Seth Cropsey, Mayday: The Twilight of American Naval Superiority (New York: Overlook, 2013), 336 pp., $29.95.
SEA POWER is a conscious political choice. A maritime power’s world standing depends on keeping taut the sinews of naval might. According to the famed American geostrategist Alfred Thayer Mahan, that means amassing international commerce, forward bases, and merchant and naval shipping. But just as Great Britain, in a “fit of absentmindedness,” assembled an empire on which the sun never set, it may be possible to abdicate world leadership thoughtlessly. Indeed, slipping into imperial retrenchment would be easier for the United States, which maintains no colonies abroad, than it was for bygone empires that conquered vast territories and then—having connected national dignity and pride to geographic objects—had to defend them. Withdrawing from diplomatic entanglements and drawing down armed forces are easier than surrendering territory.
That’s doubly true since the benefits of policing the global system are remote and abstract, while the benefits of pulling back—cost savings in particular—are concrete and quantifiable. No wonder naval proponents fret about what the future may hold. They fear the United States will back into a decision of enormous importance, letting dollars and cents drive the process rather than strategic thinking. Such fiscal imprudence is not uncommon. As the late admiral J. C. Wylie observes in his treatise, Military Strategy, lawmakers make strategic decisions through the budget process, whether they realize it or not.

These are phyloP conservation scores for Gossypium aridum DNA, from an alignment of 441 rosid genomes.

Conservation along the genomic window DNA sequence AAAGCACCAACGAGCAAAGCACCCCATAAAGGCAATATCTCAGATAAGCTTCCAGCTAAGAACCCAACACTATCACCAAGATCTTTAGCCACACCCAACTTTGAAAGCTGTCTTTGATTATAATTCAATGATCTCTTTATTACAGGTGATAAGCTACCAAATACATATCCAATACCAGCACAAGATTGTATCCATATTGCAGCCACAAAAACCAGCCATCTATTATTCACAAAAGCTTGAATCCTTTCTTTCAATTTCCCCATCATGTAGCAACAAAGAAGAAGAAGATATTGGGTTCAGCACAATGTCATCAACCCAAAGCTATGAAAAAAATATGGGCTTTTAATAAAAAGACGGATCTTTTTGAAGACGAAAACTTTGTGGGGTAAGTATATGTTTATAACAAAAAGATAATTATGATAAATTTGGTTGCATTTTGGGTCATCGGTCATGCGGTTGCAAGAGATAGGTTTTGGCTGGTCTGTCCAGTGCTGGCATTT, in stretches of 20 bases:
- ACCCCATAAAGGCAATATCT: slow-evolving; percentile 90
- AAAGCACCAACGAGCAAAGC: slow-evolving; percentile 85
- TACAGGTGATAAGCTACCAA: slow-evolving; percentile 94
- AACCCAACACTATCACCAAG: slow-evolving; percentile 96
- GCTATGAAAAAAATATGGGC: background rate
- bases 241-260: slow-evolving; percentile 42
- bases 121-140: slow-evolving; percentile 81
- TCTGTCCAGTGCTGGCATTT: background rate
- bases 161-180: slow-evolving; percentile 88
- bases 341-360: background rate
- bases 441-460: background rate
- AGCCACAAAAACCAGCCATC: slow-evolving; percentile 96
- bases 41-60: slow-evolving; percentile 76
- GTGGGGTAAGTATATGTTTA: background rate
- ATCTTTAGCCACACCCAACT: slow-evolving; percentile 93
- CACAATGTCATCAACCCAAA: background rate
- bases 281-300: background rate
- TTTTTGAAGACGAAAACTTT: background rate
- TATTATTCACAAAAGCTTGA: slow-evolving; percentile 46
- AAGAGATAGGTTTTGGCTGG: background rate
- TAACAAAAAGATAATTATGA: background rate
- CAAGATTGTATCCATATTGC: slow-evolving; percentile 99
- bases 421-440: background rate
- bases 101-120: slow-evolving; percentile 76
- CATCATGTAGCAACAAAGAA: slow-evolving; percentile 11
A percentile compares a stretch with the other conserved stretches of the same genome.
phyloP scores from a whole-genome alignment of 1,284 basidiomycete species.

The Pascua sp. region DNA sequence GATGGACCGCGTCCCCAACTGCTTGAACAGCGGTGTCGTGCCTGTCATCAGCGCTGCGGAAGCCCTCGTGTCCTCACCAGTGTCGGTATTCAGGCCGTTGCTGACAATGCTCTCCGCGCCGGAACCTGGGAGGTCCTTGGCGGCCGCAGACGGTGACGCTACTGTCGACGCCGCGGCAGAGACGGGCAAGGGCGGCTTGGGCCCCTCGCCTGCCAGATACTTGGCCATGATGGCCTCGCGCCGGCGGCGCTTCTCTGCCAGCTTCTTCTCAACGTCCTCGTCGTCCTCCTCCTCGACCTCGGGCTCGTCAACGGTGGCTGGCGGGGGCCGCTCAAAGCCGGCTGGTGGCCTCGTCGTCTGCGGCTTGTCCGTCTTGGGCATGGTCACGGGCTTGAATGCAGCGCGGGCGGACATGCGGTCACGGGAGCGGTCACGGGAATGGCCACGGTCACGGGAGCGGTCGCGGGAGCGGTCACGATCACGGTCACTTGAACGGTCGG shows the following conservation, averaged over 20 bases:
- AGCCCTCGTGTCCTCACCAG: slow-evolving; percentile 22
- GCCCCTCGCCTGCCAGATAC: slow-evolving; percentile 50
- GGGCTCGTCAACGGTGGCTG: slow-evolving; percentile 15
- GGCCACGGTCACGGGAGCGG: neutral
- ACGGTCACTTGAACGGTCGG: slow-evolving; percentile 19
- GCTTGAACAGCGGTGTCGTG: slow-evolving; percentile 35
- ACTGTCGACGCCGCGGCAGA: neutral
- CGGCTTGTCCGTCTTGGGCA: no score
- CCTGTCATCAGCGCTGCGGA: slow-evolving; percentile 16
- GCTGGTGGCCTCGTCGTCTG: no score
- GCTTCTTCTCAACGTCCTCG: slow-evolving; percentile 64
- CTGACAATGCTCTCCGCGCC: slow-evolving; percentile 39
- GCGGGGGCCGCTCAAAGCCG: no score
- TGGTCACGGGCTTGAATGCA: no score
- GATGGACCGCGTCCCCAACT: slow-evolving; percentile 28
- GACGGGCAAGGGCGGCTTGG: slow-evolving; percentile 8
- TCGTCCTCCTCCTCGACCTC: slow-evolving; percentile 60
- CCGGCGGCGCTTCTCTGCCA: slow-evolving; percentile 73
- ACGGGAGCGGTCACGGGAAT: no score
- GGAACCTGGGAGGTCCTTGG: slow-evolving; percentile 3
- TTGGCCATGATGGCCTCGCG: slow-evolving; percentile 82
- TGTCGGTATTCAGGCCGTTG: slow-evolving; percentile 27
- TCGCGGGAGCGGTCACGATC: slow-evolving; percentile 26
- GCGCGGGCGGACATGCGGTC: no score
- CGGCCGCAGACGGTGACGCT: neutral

Which brings us to Seth Cropsey’s new book, Mayday. Cropsey warns that the United States, consciously or not, is allowing a chasm to open between political ends and the ways and means of strategy. Much like Walter Lippmann, who lacerated early twentieth-century presidents for “monstrous imprudence” in foreign policy, Cropsey maintains that—with apologies to Theodore Roosevelt—America still comports itself like a hyperpower while toting smaller and smaller sticks. It has neglected the hard national power needed to back up ambitious policies. Misaligning purpose and power invites challenge and failure. That’s especially true in Asia, where a new maritime contender, China, is on the make.
American sea power, says Cropsey, is in a parlous state. He has the chops to make such a case. A senior fellow at the Washington-based Hudson Institute, Cropsey served as deputy under secretary of the navy during the administrations of Ronald Reagan and George H. W. Bush. Thus, he was intimately involved in developing the 1986 maritime strategy, the guiding document for maintaining sea supremacy in the event of war with the Soviet Union. Since then, his career has included stints at the American Enterprise Institute and the Heritage Foundation. Cropsey comments on naval matters regularly in such outlets as the Weekly Standard. He writes fluently about affairs in great waters.
It’s difficult to gainsay Cropsey’s central message, which is that the U.S. sea services—the navy, Marines and coast guard—are under mounting strain. Arresting this decline, in both numbers and capability, is crucial if Washington wants to sustain the dominant position it inherited after World War II. Failing that, national leaders will have to scale back their policy aims to more modest goals that are executable despite straitened circumstances. There are few other alternatives. Nothing good comes from a mismatch between policy, strategy and means—as Lippmann testified. He blamed the power vacuum created by U.S. ineptitude for encouraging Japanese troublemaking in the 1930s.